Geek speak - Pressing the right buttons

10th October 2008 at 01:00
Moving your paper diary and contacts to an online system can save you time, Miles Berry explains

Apart from your markbook, what other tools do you use daily or weekly to stay organised and on top of things? I bet many of the things we need as teachers are pretty much the same as those for people working with clients and projects outside of education. The computerised Personal Information Management (PIM) tools they use as a matter of routine can make our lives easier too.

A computer-based address book is a great way of keeping track of the basic contact details of pupils and parents, without having to look numbers up on Schools Information Management System (Sims) every time you need to phone home. Most computerised contacts books provide the opportunity to add your own fields, which could easily be used for school houses, extracurricular activities etc.

The notes field might be a good way of keeping track of targets, parents' evening discussions and particular achievements.

Keeping on top of the myriad projects and tasks that occur day to day and term to term is a lot easier with the right tools: the to-do list in Outlook or iCal (for Mac users) is a good place to start. Even simple systems like these allow you to set deadlines for each task, as well as grouping tasks into categories. Productivity geeks have adopted David Allen's Getting Things Done system, which groups tasks by project and context: lots of commercial and open source packages allow you to manage tasks this way on your computer - I use OmniFocus (www.omnigroup.comapplicationsomnifocus) on the Mac.

The timetable governs the working week for most of us, and again computerised calendars allow you to keep track of this and all the other events and activities that school life entails. Setting up repeating weekly events to match the timetable is easy, and then lesson plans, resources, notes and evaluations can simply be added to each lesson. With a bit of finesse in the spreadsheet of your choice, rolling planning over from one year to the next is also possible.

There's nothing too radical in any of the above, replicating the back of the mark bookPost-it Noteschool diary system that works well for many of us. Moving all this on to the computer makes things that bit more efficient, but also opens some powerful integration. Linking tasks to contacts and events is straightforward, making it easy to keep in touch with others working on a project. iCal can automatically add contacts' birthdays into your calendar: pupils can find it a bit of a shock that you remembered. Bento, again for the Mac (, produces visually stunning personal databases with built-in integration with contacts and calendars.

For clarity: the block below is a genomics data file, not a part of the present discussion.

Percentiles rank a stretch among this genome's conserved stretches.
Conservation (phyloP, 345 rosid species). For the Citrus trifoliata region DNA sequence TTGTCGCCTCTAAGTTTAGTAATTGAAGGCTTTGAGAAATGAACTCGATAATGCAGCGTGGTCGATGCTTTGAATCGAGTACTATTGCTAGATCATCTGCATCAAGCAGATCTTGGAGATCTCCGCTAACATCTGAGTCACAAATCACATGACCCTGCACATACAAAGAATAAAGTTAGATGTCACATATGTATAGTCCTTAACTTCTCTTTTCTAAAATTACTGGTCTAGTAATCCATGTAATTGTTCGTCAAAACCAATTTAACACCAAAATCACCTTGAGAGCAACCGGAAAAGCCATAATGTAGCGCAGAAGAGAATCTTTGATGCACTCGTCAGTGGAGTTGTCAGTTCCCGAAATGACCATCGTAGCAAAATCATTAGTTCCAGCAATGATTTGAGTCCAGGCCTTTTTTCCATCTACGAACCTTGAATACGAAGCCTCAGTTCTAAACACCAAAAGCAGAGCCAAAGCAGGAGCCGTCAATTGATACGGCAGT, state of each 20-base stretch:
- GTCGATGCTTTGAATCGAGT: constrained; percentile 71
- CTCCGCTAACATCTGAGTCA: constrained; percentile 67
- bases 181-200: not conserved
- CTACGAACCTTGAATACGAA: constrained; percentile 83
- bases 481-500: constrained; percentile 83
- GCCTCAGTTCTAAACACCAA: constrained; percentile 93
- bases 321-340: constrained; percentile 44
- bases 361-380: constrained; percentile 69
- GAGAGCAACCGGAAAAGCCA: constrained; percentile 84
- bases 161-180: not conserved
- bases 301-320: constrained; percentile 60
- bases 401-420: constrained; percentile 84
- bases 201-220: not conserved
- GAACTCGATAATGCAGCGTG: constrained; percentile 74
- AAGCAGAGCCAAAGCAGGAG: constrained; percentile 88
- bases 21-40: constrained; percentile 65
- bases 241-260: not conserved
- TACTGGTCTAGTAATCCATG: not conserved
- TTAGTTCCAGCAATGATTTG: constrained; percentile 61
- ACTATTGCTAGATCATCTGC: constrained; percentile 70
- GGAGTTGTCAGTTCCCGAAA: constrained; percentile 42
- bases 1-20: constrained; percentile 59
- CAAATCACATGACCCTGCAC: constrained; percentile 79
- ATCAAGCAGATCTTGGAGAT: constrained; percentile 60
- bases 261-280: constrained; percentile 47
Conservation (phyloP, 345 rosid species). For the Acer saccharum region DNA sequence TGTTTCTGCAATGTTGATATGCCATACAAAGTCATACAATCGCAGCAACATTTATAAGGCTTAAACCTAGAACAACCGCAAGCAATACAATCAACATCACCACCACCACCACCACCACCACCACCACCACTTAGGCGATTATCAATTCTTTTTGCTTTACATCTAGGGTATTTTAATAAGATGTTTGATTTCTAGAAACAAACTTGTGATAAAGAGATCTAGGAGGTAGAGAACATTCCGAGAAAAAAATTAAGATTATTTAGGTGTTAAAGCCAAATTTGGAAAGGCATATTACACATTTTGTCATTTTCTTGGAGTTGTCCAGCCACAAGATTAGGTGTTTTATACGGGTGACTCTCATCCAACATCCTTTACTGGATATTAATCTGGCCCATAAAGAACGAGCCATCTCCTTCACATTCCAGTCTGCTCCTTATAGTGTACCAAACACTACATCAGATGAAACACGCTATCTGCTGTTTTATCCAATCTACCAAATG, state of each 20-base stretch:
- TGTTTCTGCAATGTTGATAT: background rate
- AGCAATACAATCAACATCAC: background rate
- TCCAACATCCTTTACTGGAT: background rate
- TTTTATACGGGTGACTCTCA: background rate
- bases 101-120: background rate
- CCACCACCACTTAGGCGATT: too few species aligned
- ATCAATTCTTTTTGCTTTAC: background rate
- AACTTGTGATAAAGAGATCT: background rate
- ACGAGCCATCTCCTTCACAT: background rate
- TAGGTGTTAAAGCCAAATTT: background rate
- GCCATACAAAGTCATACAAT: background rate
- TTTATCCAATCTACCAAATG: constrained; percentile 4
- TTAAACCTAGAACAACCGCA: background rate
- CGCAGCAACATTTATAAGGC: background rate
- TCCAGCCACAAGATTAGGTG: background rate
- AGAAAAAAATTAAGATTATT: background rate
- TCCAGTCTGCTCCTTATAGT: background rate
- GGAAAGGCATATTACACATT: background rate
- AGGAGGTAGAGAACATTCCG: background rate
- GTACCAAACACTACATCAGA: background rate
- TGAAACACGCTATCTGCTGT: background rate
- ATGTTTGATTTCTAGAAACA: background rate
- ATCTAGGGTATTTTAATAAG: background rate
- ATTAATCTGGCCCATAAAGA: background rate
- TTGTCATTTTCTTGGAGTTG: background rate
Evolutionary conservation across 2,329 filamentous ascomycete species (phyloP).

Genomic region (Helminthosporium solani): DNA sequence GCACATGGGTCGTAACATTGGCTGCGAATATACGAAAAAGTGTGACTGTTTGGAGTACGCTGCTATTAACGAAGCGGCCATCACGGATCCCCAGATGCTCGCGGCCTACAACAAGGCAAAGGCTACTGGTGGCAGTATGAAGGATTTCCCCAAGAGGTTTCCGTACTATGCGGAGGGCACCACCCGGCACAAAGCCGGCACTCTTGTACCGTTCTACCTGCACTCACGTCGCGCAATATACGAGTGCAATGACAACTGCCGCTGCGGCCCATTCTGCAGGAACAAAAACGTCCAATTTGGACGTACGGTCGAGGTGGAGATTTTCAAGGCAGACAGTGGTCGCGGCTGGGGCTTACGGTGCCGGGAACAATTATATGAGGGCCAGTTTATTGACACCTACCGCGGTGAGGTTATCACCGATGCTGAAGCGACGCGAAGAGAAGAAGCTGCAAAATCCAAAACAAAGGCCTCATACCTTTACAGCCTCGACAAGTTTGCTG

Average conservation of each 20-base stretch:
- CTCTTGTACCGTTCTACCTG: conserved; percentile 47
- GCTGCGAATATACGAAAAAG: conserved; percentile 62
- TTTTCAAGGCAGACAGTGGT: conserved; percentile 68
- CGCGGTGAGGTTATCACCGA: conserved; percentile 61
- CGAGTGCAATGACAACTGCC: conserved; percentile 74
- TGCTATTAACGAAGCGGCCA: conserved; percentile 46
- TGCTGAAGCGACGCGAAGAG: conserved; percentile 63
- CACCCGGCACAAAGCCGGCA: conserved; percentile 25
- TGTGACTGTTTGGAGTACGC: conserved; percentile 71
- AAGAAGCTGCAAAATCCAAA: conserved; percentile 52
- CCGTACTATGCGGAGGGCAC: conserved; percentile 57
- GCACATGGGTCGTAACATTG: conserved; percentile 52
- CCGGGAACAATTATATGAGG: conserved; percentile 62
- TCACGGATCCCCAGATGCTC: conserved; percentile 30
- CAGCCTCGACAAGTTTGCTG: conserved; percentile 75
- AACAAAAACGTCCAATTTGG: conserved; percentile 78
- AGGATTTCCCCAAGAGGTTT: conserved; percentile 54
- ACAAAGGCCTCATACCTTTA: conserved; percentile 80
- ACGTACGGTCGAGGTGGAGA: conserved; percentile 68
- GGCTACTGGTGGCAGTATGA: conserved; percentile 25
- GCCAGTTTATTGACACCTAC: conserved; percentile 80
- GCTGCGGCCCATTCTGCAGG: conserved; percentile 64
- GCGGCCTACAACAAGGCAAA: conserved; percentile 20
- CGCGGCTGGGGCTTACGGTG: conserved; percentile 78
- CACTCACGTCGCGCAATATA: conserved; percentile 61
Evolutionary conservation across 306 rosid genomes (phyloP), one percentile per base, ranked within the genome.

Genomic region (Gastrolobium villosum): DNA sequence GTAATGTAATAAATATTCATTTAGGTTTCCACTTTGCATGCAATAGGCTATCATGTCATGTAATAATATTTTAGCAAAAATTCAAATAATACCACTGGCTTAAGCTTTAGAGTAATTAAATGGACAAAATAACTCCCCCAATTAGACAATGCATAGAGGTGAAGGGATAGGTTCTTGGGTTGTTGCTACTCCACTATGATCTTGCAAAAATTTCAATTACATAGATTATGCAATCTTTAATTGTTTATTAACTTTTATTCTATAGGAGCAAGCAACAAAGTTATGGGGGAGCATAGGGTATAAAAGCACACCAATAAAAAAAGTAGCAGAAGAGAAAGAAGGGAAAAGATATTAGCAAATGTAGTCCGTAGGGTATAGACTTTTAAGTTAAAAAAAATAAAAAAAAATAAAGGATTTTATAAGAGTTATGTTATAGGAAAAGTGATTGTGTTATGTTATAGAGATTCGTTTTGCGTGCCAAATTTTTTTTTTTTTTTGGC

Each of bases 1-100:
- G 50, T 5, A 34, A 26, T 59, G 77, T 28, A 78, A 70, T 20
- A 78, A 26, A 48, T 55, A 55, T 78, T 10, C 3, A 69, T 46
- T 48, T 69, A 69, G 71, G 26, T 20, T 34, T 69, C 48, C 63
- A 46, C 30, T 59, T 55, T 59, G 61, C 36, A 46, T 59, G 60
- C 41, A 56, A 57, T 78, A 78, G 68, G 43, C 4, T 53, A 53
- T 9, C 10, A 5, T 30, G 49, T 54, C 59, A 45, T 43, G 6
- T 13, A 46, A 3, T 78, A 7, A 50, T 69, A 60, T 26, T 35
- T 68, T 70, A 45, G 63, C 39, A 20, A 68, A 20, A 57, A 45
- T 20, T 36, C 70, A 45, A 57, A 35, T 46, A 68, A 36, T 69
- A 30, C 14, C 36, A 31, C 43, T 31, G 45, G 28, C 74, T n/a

All of this integrates, to a greater or lesser extent, with smartphones and PDAs, making quick access to this so much easier - a quick glance at the phone or palmtop immediately reminding you of the day's schedule and all those things that still need doing. Better still is the ability to add notes and tasks as they occur to you, even when the computer's not to hand. It can also be useful having parents' contact details there on the mobile when out on school trips.

Useful as this is from a personal perspective, the ability to share and collaborate with colleagues must be where the real benefits lie. Sims does a pretty good job of looking after all the contact details stuff for the whole school.

Traditional groupware packages such as Lotus Notes and MS Exchange are good at handling distributed tasks and finding meeting slots, and then there are serious project management tools such as MS Project, although these are not for the faint-hearted. Online, shared calendars are easy to set up using Google Calendar (, which can integrate with both Outlook and iCal to an extent. Shared calendars make collaborative lesson planning easy and, of course, the content can be shared with pupils as well as colleagues. Tom Hoffman's open source SchoolTool project ( is one approach to setting up calendars automatically from the school timetable, and again this integrates well with the other applications I've mentioned.

Lesson planning via the shared calendars can also be shared with school management, but it can be scary when tasks and appointments suddenly appear on your to-do list or diary if those further up the hierarchy are able to write things in, as well as read your calendar.

Miles Berry is headteacher at Alton Convent Prep School in Alton, Hampshire.

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